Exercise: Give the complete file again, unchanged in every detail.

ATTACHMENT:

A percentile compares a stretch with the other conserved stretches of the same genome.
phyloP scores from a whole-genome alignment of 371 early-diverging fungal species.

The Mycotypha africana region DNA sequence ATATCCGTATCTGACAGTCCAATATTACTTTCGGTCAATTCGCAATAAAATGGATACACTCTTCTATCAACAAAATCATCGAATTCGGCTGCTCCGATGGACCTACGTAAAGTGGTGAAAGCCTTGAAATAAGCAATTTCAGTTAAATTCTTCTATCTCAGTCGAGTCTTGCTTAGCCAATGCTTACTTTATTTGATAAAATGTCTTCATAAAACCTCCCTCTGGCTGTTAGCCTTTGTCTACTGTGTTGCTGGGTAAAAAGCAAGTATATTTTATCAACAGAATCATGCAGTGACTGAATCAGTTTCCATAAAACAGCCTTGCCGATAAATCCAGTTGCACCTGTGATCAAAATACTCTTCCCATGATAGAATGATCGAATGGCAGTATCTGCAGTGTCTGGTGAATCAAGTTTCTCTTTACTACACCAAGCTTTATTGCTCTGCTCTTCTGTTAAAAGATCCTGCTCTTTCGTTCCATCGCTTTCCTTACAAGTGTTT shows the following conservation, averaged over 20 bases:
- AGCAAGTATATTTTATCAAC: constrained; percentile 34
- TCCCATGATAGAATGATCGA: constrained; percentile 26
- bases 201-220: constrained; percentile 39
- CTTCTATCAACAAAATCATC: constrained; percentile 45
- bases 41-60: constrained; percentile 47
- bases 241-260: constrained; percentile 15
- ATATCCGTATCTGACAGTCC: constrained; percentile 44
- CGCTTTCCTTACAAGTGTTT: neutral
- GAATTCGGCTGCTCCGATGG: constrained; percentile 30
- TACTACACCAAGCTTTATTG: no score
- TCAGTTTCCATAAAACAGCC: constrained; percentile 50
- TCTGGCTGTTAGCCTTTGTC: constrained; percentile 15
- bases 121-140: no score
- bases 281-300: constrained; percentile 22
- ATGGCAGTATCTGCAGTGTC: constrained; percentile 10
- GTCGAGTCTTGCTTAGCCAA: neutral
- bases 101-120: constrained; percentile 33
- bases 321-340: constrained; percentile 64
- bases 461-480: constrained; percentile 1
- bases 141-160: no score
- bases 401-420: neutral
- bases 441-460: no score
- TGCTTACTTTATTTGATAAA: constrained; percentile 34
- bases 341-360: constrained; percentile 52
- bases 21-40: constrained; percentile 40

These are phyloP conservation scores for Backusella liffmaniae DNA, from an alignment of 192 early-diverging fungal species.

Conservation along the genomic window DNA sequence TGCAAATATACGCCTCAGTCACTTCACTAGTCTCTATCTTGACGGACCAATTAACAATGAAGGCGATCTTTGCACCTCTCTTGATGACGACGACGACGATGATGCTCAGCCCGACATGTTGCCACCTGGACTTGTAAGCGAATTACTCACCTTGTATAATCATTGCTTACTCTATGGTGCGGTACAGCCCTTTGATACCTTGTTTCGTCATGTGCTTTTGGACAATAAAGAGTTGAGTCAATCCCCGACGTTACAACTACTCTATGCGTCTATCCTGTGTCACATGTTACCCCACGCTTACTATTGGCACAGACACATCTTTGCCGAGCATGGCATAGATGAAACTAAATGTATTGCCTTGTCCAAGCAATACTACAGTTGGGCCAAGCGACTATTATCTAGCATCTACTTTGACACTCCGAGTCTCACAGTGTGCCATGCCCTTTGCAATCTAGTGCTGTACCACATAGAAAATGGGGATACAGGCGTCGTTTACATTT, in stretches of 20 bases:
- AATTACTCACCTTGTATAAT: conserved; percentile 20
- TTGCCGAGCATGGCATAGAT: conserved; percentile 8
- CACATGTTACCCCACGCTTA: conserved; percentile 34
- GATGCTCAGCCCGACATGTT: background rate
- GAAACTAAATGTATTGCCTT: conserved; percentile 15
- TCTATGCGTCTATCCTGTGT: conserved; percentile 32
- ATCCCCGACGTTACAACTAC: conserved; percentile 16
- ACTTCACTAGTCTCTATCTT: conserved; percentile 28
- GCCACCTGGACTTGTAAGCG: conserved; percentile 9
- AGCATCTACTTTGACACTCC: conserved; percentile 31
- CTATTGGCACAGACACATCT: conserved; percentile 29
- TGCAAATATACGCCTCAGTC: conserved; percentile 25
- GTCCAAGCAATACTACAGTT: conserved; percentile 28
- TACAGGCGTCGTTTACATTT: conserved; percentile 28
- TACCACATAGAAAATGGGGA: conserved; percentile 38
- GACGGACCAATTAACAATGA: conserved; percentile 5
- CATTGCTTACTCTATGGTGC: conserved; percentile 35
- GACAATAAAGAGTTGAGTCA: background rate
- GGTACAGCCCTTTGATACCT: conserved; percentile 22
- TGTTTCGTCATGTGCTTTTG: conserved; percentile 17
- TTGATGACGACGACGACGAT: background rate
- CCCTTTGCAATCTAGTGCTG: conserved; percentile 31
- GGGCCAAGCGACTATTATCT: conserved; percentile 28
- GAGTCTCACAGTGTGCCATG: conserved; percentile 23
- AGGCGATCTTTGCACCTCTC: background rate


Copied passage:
A percentile compares a stretch with the other conserved stretches of the same genome.
phyloP scores from a whole-genome alignment of 371 early-diverging fungal species.

The Mycotypha africana region DNA sequence ATATCCGTATCTGACAGTCCAATATTACTTTCGGTCAATTCGCAATAAAATGGATACACTCTTCTATCAACAAAATCATCGAATTCGGCTGCTCCGATGGACCTACGTAAAGTGGTGAAAGCCTTGAAATAAGCAATTTCAGTTAAATTCTTCTATCTCAGTCGAGTCTTGCTTAGCCAATGCTTACTTTATTTGATAAAATGTCTTCATAAAACCTCCCTCTGGCTGTTAGCCTTTGTCTACTGTGTTGCTGGGTAAAAAGCAAGTATATTTTATCAACAGAATCATGCAGTGACTGAATCAGTTTCCATAAAACAGCCTTGCCGATAAATCCAGTTGCACCTGTGATCAAAATACTCTTCCCATGATAGAATGATCGAATGGCAGTATCTGCAGTGTCTGGTGAATCAAGTTTCTCTTTACTACACCAAGCTTTATTGCTCTGCTCTTCTGTTAAAAGATCCTGCTCTTTCGTTCCATCGCTTTCCTTACAAGTGTTT shows the following conservation, averaged over 20 bases:
- AGCAAGTATATTTTATCAAC: constrained; percentile 34
- TCCCATGATAGAATGATCGA: constrained; percentile 26
- bases 201-220: constrained; percentile 39
- CTTCTATCAACAAAATCATC: constrained; percentile 45
- bases 41-60: constrained; percentile 47
- bases 241-260: constrained; percentile 15
- ATATCCGTATCTGACAGTCC: constrained; percentile 44
- CGCTTTCCTTACAAGTGTTT: neutral
- GAATTCGGCTGCTCCGATGG: constrained; percentile 30
- TACTACACCAAGCTTTATTG: no score
- TCAGTTTCCATAAAACAGCC: constrained; percentile 50
- TCTGGCTGTTAGCCTTTGTC: constrained; percentile 15
- bases 121-140: no score
- bases 281-300: constrained; percentile 22
- ATGGCAGTATCTGCAGTGTC: constrained; percentile 10
- GTCGAGTCTTGCTTAGCCAA: neutral
- bases 101-120: constrained; percentile 33
- bases 321-340: constrained; percentile 64
- bases 461-480: constrained; percentile 1
- bases 141-160: no score
- bases 401-420: neutral
- bases 441-460: no score
- TGCTTACTTTATTTGATAAA: constrained; percentile 34
- bases 341-360: constrained; percentile 52
- bases 21-40: constrained; percentile 40

These are phyloP conservation scores for Backusella liffmaniae DNA, from an alignment of 192 early-diverging fungal species.

Conservation along the genomic window DNA sequence TGCAAATATACGCCTCAGTCACTTCACTAGTCTCTATCTTGACGGACCAATTAACAATGAAGGCGATCTTTGCACCTCTCTTGATGACGACGACGACGATGATGCTCAGCCCGACATGTTGCCACCTGGACTTGTAAGCGAATTACTCACCTTGTATAATCATTGCTTACTCTATGGTGCGGTACAGCCCTTTGATACCTTGTTTCGTCATGTGCTTTTGGACAATAAAGAGTTGAGTCAATCCCCGACGTTACAACTACTCTATGCGTCTATCCTGTGTCACATGTTACCCCACGCTTACTATTGGCACAGACACATCTTTGCCGAGCATGGCATAGATGAAACTAAATGTATTGCCTTGTCCAAGCAATACTACAGTTGGGCCAAGCGACTATTATCTAGCATCTACTTTGACACTCCGAGTCTCACAGTGTGCCATGCCCTTTGCAATCTAGTGCTGTACCACATAGAAAATGGGGATACAGGCGTCGTTTACATTT, in stretches of 20 bases:
- AATTACTCACCTTGTATAAT: conserved; percentile 20
- TTGCCGAGCATGGCATAGAT: conserved; percentile 8
- CACATGTTACCCCACGCTTA: conserved; percentile 34
- GATGCTCAGCCCGACATGTT: background rate
- GAAACTAAATGTATTGCCTT: conserved; percentile 15
- TCTATGCGTCTATCCTGTGT: conserved; percentile 32
- ATCCCCGACGTTACAACTAC: conserved; percentile 16
- ACTTCACTAGTCTCTATCTT: conserved; percentile 28
- GCCACCTGGACTTGTAAGCG: conserved; percentile 9
- AGCATCTACTTTGACACTCC: conserved; percentile 31
- CTATTGGCACAGACACATCT: conserved; percentile 29
- TGCAAATATACGCCTCAGTC: conserved; percentile 25
- GTCCAAGCAATACTACAGTT: conserved; percentile 28
- TACAGGCGTCGTTTACATTT: conserved; percentile 28
- TACCACATAGAAAATGGGGA: conserved; percentile 38
- GACGGACCAATTAACAATGA: conserved; percentile 5
- CATTGCTTACTCTATGGTGC: conserved; percentile 35
- GACAATAAAGAGTTGAGTCA: background rate
- GGTACAGCCCTTTGATACCT: conserved; percentile 22
- TGTTTCGTCATGTGCTTTTG: conserved; percentile 17
- TTGATGACGACGACGACGAT: background rate
- CCCTTTGCAATCTAGTGCTG: conserved; percentile 31
- GGGCCAAGCGACTATTATCT: conserved; percentile 28
- GAGTCTCACAGTGTGCCATG: conserved; percentile 23
- AGGCGATCTTTGCACCTCTC: background rate